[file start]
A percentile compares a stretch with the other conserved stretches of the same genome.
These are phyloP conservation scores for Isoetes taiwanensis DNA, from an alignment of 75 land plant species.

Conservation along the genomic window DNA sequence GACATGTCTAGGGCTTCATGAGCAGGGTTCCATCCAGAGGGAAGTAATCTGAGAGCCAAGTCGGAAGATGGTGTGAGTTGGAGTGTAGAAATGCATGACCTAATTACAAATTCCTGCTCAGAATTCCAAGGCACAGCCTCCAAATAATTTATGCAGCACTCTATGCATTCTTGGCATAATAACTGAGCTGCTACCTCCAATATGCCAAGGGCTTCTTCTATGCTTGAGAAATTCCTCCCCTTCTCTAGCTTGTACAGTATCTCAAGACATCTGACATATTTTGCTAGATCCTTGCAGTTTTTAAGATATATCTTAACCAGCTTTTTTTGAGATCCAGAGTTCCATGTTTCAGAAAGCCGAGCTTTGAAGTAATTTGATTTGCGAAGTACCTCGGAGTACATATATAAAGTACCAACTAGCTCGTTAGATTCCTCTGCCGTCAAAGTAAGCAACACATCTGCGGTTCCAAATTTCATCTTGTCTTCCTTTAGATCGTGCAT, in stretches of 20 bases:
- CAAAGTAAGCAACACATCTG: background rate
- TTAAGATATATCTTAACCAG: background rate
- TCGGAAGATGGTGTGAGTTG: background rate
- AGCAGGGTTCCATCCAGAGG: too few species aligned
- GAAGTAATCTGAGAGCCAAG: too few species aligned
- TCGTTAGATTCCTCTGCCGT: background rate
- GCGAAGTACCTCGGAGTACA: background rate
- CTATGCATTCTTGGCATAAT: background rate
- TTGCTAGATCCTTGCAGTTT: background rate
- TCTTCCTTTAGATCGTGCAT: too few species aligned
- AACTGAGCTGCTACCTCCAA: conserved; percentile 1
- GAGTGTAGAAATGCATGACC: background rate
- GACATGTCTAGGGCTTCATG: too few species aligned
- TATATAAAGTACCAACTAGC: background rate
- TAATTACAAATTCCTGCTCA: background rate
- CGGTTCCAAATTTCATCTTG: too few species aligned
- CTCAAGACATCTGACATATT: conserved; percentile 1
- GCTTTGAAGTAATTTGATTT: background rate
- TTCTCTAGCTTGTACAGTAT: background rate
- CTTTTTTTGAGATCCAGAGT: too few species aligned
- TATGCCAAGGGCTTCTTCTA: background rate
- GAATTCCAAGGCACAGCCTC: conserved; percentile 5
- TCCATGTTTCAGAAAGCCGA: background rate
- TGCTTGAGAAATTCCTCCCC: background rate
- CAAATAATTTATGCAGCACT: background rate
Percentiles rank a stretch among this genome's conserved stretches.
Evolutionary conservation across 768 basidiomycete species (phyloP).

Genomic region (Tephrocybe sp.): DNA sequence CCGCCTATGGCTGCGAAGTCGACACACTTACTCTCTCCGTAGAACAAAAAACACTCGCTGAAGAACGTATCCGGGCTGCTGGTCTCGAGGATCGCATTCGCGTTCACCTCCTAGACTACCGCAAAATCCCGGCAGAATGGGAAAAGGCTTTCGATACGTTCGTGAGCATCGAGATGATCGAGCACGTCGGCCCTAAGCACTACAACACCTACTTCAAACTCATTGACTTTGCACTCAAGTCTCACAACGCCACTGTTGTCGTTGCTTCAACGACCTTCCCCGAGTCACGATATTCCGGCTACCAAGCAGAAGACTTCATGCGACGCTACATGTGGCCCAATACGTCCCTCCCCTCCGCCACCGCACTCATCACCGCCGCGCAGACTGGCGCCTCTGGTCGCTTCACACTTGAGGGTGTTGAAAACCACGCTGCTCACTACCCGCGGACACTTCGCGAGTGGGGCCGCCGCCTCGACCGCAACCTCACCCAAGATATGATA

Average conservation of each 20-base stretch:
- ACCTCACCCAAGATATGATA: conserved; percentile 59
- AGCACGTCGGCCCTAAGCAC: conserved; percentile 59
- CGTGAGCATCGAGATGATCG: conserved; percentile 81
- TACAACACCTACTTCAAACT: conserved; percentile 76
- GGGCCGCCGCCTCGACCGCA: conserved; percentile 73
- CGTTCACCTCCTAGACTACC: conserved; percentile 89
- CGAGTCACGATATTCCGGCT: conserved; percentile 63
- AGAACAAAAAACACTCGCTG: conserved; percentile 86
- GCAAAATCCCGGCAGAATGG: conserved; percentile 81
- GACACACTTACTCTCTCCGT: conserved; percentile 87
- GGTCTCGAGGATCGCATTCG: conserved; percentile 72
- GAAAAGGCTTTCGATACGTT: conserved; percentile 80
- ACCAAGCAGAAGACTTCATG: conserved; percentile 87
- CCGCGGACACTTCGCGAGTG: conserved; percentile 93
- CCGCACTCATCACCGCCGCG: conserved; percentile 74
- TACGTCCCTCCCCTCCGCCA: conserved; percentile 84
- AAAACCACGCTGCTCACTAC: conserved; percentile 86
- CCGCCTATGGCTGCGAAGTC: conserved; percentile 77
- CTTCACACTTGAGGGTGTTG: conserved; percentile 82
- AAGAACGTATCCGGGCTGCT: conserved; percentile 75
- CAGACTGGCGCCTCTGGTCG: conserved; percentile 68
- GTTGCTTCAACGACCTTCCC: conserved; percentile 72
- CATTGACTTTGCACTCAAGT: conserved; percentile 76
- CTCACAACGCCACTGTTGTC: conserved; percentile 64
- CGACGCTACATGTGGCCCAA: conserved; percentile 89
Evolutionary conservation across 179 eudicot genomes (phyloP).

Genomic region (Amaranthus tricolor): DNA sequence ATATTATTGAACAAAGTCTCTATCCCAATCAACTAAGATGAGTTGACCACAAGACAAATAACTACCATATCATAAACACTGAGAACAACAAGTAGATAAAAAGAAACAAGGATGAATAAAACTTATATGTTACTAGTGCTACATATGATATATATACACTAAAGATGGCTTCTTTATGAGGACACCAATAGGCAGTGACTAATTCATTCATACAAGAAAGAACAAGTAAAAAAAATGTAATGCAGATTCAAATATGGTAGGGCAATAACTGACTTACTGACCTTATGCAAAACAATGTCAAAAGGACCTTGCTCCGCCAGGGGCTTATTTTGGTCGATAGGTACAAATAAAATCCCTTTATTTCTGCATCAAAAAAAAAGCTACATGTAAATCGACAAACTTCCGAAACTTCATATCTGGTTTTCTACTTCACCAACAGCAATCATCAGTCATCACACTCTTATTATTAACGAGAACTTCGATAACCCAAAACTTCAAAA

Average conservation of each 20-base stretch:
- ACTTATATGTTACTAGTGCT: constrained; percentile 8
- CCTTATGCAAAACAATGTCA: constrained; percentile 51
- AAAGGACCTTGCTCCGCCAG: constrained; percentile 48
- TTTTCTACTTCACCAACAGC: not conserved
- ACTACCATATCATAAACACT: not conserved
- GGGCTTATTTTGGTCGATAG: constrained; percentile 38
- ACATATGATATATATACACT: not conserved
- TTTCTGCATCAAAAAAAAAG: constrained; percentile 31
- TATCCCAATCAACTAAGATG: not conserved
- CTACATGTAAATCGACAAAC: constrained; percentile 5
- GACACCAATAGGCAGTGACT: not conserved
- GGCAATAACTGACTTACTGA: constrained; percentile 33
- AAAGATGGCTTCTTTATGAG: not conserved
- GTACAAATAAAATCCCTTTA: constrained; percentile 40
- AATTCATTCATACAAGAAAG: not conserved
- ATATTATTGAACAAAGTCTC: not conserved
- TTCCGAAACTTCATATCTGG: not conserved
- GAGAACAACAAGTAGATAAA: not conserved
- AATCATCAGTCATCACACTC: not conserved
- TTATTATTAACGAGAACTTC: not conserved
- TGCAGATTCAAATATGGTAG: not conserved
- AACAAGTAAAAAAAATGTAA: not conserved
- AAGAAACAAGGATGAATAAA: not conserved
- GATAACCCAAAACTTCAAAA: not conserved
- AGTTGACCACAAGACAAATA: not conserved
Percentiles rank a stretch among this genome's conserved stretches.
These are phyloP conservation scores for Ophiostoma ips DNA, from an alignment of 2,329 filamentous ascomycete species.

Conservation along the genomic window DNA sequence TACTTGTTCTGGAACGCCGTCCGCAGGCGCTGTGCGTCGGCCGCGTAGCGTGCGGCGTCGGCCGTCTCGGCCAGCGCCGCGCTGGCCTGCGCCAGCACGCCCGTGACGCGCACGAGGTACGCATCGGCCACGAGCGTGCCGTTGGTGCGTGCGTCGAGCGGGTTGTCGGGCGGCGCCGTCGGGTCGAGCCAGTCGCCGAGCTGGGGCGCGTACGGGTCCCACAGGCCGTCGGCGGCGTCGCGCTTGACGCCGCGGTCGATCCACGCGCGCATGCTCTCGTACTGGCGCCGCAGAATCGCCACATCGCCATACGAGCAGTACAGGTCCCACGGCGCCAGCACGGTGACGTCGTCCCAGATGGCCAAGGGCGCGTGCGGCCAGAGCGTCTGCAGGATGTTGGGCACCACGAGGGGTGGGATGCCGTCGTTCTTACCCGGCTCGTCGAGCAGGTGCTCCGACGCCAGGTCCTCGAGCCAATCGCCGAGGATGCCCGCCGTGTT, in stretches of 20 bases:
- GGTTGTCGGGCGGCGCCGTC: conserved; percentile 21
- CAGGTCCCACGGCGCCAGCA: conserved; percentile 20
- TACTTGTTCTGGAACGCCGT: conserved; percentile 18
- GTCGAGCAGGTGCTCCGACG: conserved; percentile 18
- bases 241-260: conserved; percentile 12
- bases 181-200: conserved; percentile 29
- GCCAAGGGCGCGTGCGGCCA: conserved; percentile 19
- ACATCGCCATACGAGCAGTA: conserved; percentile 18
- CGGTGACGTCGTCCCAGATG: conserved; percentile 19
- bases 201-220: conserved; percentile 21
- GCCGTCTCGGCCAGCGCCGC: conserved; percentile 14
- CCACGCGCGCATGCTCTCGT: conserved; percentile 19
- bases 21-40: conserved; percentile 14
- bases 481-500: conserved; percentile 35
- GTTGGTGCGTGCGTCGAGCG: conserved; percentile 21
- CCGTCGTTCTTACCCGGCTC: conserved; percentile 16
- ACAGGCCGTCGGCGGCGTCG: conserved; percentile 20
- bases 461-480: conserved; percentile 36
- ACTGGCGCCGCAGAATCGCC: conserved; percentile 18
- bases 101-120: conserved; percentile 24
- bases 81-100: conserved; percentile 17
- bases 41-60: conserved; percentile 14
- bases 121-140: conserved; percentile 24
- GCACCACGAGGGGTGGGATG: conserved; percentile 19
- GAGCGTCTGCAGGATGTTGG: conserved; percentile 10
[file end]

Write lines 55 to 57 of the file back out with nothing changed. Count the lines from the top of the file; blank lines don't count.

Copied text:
- CATTGACTTTGCACTCAAGT: conserved; percentile 76
- CTCACAACGCCACTGTTGTC: conserved; percentile 64
- CGACGCTACATGTGGCCCAA: conserved; percentile 89